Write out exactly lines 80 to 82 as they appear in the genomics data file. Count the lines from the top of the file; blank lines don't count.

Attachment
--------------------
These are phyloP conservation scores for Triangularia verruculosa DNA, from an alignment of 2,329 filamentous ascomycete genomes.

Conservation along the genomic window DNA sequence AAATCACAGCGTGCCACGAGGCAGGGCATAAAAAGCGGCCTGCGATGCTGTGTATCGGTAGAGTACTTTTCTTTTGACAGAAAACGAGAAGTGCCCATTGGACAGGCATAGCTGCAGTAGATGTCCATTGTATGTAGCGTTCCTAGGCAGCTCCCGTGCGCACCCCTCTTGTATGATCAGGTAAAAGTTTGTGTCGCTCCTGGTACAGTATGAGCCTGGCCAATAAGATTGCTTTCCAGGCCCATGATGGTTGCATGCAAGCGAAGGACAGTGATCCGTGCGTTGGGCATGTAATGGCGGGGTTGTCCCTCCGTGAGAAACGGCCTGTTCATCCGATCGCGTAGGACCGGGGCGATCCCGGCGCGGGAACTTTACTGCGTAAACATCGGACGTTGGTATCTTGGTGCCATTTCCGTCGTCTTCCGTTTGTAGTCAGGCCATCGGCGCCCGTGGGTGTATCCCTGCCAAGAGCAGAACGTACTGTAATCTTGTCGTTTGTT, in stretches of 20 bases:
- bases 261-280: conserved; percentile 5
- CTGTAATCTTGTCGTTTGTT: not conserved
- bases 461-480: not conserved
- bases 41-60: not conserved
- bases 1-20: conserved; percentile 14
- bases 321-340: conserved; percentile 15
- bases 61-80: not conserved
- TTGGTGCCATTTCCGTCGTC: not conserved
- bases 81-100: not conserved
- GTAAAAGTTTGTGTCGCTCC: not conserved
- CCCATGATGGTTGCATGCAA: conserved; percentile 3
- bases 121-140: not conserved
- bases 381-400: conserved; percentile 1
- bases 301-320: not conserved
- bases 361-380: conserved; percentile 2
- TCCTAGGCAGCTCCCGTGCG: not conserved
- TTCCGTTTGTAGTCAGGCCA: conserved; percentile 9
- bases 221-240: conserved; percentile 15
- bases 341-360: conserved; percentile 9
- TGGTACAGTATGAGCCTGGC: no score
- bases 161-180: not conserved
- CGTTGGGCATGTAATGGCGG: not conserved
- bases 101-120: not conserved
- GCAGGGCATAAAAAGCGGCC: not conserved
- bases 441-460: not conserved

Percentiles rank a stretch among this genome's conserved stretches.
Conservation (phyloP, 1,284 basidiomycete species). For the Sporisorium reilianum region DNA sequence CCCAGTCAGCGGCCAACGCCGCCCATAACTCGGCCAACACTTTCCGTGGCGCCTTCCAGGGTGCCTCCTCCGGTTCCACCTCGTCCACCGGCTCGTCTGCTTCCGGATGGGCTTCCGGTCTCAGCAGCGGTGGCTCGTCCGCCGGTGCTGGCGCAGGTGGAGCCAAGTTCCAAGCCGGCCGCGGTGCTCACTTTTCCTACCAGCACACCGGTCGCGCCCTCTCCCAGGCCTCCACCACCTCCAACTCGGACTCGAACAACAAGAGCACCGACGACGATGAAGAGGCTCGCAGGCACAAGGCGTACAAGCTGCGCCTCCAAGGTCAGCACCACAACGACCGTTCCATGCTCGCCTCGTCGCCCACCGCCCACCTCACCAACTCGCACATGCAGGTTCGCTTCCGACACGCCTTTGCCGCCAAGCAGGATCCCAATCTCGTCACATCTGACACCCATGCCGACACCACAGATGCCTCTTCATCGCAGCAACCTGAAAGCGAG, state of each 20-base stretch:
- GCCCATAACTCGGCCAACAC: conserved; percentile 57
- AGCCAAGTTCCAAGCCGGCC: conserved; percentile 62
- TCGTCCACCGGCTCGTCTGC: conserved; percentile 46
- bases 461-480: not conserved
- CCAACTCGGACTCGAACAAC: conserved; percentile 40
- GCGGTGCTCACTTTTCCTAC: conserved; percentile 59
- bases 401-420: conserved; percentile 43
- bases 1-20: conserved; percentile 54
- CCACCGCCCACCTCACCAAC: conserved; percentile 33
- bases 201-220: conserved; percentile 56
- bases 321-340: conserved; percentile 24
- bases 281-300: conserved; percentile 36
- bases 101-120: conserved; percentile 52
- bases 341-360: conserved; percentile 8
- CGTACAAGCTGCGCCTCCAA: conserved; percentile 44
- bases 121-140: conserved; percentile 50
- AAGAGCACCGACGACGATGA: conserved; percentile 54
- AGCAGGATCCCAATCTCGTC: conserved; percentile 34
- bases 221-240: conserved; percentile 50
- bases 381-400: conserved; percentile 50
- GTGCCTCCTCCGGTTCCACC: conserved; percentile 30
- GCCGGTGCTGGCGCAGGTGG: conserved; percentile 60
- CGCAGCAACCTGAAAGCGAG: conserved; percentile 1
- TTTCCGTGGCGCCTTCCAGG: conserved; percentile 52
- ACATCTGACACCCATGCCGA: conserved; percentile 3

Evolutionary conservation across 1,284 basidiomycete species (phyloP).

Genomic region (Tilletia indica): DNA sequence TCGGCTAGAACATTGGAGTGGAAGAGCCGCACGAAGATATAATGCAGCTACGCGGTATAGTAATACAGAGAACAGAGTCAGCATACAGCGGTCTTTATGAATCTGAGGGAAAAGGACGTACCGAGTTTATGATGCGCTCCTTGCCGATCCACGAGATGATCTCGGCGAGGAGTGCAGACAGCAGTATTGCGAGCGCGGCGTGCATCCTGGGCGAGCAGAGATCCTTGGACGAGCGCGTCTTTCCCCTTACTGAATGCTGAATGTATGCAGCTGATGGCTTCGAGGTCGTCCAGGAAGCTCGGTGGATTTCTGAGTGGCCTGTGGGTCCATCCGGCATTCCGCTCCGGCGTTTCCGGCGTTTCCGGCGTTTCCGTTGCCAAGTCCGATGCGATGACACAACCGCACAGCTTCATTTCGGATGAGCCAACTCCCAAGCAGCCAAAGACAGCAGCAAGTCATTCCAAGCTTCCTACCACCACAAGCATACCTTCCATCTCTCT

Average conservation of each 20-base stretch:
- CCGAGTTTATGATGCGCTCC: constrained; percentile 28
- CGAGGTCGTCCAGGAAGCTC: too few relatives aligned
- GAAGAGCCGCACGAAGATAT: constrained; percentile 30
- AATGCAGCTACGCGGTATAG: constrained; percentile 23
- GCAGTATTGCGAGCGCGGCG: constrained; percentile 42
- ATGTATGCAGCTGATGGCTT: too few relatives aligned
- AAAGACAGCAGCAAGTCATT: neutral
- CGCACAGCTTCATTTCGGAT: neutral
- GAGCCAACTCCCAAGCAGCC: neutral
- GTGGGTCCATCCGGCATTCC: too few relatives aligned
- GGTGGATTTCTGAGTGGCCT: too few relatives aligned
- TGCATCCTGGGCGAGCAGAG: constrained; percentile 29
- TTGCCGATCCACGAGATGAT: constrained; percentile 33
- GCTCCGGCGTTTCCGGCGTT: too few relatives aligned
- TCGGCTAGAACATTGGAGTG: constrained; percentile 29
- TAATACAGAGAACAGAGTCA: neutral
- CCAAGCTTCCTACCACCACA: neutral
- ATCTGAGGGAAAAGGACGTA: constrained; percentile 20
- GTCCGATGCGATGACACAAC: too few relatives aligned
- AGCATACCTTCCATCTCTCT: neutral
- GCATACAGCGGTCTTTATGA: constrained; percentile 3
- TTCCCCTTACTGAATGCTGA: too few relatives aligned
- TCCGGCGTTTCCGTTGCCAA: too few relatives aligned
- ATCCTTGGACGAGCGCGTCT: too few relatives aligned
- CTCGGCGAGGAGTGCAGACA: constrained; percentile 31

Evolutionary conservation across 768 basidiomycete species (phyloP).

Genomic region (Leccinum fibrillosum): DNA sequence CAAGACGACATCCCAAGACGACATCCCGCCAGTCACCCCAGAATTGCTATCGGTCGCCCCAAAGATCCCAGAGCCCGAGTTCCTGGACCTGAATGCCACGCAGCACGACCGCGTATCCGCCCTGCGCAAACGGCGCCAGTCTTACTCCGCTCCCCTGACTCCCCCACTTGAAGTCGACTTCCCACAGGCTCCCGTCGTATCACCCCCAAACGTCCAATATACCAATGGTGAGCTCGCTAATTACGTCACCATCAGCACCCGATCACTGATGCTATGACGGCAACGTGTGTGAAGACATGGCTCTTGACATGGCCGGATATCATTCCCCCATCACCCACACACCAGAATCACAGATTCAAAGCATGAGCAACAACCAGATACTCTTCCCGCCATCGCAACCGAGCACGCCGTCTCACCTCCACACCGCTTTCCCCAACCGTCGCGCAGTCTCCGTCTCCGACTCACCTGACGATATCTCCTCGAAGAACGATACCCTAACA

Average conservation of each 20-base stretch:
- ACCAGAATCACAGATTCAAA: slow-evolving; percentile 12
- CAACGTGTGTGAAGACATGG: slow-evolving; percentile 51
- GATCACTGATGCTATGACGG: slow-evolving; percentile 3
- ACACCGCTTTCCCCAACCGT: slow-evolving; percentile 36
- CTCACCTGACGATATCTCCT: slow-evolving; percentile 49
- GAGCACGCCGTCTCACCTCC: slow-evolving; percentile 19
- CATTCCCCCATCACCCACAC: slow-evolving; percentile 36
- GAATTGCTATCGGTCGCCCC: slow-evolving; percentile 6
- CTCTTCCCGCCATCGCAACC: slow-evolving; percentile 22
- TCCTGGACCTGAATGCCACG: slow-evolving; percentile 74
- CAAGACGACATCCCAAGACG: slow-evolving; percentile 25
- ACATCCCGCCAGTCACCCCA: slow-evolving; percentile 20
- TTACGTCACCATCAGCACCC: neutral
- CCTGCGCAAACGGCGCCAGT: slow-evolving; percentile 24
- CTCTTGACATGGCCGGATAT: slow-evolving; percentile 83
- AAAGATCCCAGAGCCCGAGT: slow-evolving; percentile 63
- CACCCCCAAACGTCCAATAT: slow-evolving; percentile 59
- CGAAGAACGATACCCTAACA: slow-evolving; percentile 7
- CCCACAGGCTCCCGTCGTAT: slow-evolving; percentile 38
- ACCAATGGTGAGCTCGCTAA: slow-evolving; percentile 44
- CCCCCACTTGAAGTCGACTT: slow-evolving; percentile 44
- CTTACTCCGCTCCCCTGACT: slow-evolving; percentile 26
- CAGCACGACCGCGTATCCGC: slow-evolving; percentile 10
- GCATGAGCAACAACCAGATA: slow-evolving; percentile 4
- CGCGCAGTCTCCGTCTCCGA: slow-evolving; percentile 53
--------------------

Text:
- TCCGGCGTTTCCGTTGCCAA: too few relatives aligned
- ATCCTTGGACGAGCGCGTCT: too few relatives aligned
- CTCGGCGAGGAGTGCAGACA: constrained; percentile 31